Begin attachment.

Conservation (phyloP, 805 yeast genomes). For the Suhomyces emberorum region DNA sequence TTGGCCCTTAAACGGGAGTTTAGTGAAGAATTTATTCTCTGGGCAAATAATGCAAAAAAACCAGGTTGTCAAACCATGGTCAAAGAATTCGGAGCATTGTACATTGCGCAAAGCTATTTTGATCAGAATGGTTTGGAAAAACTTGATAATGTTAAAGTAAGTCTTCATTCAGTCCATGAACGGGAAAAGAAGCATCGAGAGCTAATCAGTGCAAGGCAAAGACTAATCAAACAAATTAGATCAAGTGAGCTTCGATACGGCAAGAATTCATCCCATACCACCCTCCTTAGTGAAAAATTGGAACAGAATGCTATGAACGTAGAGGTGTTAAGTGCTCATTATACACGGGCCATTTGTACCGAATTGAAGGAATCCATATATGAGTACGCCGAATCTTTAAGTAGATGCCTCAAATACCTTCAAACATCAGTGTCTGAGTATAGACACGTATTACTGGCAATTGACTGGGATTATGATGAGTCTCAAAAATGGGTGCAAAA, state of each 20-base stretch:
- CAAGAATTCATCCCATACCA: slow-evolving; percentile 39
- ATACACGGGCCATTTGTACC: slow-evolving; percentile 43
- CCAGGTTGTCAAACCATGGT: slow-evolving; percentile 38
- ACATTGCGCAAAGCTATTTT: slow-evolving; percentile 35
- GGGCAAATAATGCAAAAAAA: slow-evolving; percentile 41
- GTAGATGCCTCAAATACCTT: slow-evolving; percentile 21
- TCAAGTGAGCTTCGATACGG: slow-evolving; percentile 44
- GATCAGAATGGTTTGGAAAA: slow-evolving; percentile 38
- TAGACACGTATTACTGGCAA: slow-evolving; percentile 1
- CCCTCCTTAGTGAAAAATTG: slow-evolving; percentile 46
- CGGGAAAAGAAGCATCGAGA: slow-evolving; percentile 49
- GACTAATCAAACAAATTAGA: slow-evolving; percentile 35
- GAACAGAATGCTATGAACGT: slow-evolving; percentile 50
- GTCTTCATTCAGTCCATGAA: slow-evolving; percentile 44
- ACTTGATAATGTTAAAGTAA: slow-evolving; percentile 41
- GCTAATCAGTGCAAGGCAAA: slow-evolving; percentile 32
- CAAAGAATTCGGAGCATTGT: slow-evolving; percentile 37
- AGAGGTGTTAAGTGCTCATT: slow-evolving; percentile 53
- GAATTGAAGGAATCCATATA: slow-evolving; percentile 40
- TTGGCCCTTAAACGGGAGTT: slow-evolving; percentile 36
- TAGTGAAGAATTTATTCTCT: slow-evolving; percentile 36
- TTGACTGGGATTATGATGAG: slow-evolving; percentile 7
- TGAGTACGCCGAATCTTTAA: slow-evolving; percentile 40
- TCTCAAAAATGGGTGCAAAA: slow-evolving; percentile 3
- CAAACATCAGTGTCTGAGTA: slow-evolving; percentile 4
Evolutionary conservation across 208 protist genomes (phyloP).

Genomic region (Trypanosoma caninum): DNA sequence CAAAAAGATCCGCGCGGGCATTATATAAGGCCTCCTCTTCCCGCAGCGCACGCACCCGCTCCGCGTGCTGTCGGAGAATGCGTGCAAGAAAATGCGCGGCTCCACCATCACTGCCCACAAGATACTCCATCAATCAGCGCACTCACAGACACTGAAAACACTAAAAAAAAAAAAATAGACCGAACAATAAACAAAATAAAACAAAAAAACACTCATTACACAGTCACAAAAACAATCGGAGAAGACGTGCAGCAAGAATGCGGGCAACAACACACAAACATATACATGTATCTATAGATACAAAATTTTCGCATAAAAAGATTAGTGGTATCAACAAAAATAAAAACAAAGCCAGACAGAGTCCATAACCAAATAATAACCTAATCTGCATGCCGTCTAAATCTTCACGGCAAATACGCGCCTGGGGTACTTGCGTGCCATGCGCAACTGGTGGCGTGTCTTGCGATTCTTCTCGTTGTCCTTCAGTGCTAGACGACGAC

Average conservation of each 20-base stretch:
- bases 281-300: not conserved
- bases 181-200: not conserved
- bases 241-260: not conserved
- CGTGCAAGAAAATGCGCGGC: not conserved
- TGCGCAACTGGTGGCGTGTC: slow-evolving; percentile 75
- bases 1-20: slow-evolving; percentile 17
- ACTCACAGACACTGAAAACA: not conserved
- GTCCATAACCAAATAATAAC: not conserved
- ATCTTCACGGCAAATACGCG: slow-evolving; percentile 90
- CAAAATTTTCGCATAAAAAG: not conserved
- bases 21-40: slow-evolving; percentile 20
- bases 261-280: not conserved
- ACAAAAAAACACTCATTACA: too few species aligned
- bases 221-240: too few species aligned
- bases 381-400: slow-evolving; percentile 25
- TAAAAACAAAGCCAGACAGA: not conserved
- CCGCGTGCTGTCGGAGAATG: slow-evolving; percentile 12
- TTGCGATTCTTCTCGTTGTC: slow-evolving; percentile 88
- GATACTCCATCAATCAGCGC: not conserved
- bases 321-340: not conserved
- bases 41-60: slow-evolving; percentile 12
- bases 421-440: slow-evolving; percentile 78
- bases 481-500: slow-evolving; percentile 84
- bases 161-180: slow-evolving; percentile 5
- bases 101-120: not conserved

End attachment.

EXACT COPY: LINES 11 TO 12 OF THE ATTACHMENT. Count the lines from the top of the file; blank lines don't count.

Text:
- CCCTCCTTAGTGAAAAATTG: slow-evolving; percentile 46
- CGGGAAAAGAAGCATCGAGA: slow-evolving; percentile 49